Five Leader Behaviors That Show Respect for Every Individual

Posted on by Paul Pejsa


To me, respect for every individual means to have empathy for those around you; to think about the impact of your actions and behavior on others.  I believe that in order to have empathy for someone you need to be able to walk in their shoes and understand their perspective.

The Shingo Model shows respect every individual at the base of the pyramid and lists it as a cultural enabler; meaning that it is part of the foundation that all other principles are built on. If your organization is not living this principle you will not truly be able to demonstrate any of the other Shingo principles.

So how do you show respect for someone?

Go to Gemba

Going to gemba is the best way I have found to walk a mile in someone else’s shoes. Observing and gaining an understanding of how someone does their job will help you be more respectful. Not only that but showing an interest in the work they are doing is another way to show respect for every individual. When you are in gemba ask humble questions and keep an open mind.

Create and Maintain a Safe Environment

People feel respected when they feel safe. Create and maintain a safe environment where staff can speak out and share ideas. Not only do staff need to feel that they are safe from physical harm, they also need to feel safe to bring forward concerns or ideas without retribution. To do this it is important that leaders practice active listening without interrupting and ask open-ended questions, presented in a humble manner. There also should be processes in place to collect feedback about staff concerns and improvement ideas.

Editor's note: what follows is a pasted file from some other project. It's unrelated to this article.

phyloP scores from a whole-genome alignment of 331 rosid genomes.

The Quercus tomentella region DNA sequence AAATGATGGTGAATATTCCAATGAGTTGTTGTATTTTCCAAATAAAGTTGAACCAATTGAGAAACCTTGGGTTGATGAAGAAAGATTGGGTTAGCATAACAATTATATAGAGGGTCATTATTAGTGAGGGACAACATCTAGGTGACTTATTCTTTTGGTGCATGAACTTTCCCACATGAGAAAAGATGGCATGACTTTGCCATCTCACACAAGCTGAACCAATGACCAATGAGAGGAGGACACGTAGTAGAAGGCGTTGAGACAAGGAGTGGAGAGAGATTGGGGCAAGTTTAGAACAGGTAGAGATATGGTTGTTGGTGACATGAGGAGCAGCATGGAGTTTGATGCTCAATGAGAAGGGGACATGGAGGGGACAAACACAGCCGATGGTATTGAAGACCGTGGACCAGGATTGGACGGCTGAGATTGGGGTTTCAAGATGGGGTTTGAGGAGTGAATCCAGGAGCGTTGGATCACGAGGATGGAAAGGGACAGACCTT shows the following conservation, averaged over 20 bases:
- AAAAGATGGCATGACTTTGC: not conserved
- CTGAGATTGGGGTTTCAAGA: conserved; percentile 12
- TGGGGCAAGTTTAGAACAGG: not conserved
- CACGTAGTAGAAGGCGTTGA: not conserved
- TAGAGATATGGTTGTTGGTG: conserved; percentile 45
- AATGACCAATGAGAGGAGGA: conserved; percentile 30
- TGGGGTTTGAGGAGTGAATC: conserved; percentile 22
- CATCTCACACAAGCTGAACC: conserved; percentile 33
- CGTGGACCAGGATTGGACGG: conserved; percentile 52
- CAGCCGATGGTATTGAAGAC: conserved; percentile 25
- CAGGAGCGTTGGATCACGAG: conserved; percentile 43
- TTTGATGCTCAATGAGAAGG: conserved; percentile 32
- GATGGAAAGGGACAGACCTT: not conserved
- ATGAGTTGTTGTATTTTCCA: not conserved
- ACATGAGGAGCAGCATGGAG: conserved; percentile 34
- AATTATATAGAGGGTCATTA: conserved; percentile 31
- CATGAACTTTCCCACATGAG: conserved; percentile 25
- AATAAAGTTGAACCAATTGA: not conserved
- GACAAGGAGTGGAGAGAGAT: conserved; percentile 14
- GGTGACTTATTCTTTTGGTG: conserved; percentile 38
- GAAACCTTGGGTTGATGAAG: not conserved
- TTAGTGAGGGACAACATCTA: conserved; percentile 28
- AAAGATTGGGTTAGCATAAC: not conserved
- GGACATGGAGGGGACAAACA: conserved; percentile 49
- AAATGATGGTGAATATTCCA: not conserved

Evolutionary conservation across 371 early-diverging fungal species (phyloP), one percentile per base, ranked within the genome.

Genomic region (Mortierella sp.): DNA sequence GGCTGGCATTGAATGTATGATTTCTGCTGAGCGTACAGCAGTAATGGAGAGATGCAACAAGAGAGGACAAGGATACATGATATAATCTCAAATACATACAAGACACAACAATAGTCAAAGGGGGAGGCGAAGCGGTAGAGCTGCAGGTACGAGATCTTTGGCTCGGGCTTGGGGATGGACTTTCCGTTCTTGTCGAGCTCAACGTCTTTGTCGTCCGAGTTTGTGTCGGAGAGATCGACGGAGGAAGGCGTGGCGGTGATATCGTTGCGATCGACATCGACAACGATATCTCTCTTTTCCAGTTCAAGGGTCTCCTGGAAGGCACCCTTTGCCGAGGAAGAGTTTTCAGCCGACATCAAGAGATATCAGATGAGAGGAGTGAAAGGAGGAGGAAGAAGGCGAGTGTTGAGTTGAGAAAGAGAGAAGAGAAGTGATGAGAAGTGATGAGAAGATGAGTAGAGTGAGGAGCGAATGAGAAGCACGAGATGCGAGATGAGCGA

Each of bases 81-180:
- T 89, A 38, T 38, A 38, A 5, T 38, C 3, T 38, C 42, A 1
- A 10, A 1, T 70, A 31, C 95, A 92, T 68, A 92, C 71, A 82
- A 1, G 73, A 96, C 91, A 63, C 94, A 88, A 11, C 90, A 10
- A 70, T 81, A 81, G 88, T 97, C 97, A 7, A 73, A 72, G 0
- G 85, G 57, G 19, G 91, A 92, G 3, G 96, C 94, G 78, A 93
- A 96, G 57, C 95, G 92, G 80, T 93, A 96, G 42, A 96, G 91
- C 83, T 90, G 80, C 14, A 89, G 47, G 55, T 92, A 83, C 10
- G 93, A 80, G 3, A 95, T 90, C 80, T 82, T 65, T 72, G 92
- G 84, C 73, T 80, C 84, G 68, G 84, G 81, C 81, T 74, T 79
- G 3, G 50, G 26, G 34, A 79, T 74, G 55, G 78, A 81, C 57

Shift Accountability Closer to the Front Line

Shifting accountability as close to the front line as possible is another way to demonstrate respect for every individual. This behavior shows staff respect by allowing them to use their strengths and abilities to contribute to the organization’s success. This will increase the level of pride they have for their work as well as their happiness at work. One word of caution, for this to be effective you must clearly define what a person is accountable for and respectfully hold them to it.

Develop People

Another way to show respect is to develop your people. One great way to do this is to ensure that all staff members have an active development plan. When a leader shows that they are invested in the personal growth of their team it makes employees feel valued; and therefore respected.

Assume Best Intentions

Assuming best intentions means that you don’t react blindly to a situation. You must first seek to understand and ask clarifying questions. When you assume positive intent, you are looking for the “what” and the “how,” rather than the “who” and the “why.”

The Shingo principle respect every individual is foundational to creating a culture of continuous improvement and striving for organizational excellence. Without respect, none of the other nine principles will work. If you don’t get this principle right, it will undermine your entire culture transformation.


Paul Pejsa, Director



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